Customer satisfaction and loyalty were the centre of the conversation at the recent CX Exchange for Telecoms event. It was great to hear from speakers across the industry talk about the benefits, challenges and various telecom customer experience strategies. They are all working to ensure that their business places the customer at the heart of their decision making.
However, despite focusing on engagement and ‘doing the right thing,’ Telecom providers aren’t known for their great customer experience. According to Which?, mobile phone providers score just 71% on average for their customer satisfaction and likelihood to recommend.
Our own agile customer feedback during the recent CX Exchange for Telecoms event demonstrated that brands who deliver on their brand promises and provide smoother customer experience than their rivals will enjoy higher customer retention rates.
With customers aligning telecom brands more and more with utility suppliers, customer feedback efforts must be nimble if brands are to build long-lasting relationships with customers that transcend price-driven switching behaviour.
Investing in CX is the right thing to do
Brands are right to be investing in programmes that help to optimise and shape their customer experience – from tactical service levels to a strategic proposition offering.
But how do you make the most of that investment and guarantee continual CX improvement?
As panel host at the CX Exchange for Telecoms event, I shared the stage with CX leaders from brands across the sector discussing industry challenges and how customer experience is key to tackling those issues, sharing key intel on shaping the right feedback programme to drive loyalty.
Five tips on providing a meaningful customer experience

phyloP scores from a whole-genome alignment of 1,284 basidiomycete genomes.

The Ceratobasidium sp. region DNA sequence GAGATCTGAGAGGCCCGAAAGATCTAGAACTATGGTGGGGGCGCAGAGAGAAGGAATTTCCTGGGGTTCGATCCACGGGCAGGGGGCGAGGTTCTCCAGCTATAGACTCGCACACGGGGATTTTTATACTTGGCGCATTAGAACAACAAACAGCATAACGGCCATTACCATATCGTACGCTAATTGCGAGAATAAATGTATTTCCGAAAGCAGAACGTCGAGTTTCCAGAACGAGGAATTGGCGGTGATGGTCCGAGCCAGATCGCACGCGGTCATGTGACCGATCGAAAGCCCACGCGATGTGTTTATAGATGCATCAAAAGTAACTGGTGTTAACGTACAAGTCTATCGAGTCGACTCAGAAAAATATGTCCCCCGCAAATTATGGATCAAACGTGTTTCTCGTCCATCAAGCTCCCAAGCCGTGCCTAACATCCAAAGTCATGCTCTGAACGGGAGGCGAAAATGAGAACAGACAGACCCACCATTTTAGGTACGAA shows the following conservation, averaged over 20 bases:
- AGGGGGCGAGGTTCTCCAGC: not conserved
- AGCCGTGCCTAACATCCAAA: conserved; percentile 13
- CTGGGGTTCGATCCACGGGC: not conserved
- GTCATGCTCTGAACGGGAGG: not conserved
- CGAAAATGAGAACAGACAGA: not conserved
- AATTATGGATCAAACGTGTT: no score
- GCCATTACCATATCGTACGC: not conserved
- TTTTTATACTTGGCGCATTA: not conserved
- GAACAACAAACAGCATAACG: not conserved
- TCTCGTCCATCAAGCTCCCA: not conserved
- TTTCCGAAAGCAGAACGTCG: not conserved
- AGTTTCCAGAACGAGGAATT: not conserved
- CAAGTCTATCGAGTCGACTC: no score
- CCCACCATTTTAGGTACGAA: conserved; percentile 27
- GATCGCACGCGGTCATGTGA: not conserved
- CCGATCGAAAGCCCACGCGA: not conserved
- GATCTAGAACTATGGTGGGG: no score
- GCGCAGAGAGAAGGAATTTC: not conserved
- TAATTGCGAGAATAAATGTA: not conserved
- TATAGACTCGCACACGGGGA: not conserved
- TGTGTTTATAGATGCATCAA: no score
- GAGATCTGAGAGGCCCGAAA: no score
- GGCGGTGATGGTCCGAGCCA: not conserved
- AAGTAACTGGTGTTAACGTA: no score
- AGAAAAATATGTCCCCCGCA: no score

1. Build the customer what they really want
Industries – including telecoms – have tended to build customer-facing solutions without looking through the lens of customer experience. Telecoms has traditionally focussed too heavily on organisational structures and individual channels which have resulted in siloed and linear approach to assessing customer journeys. Unfortunately, this approach does not accurately reflect customer needs and behaviours.
When combined with the belief that, as experts in our own business, our vision of how customers want to use our products and services can be taken as the truth, there is a huge risk. Brands often end up building a solution based on what we think is needed rather than what customers actually want.
It’s why going beyond simple customer experience measurement is key when it comes to market differentiation. While it’s important to measure performance, brands need to effectively listen to customers, understand pain points and co-create solutions to ensure maximum return – combining tools, such as Voice of the Customer programmes and customer panels, to deliver the right insight so the business can make informed decisions.
2. Customers thinks horizontally; not vertically
Almost all brands are guilty of building solutions within channels – yet the average customer transaction will touch six different channels throughout the journey.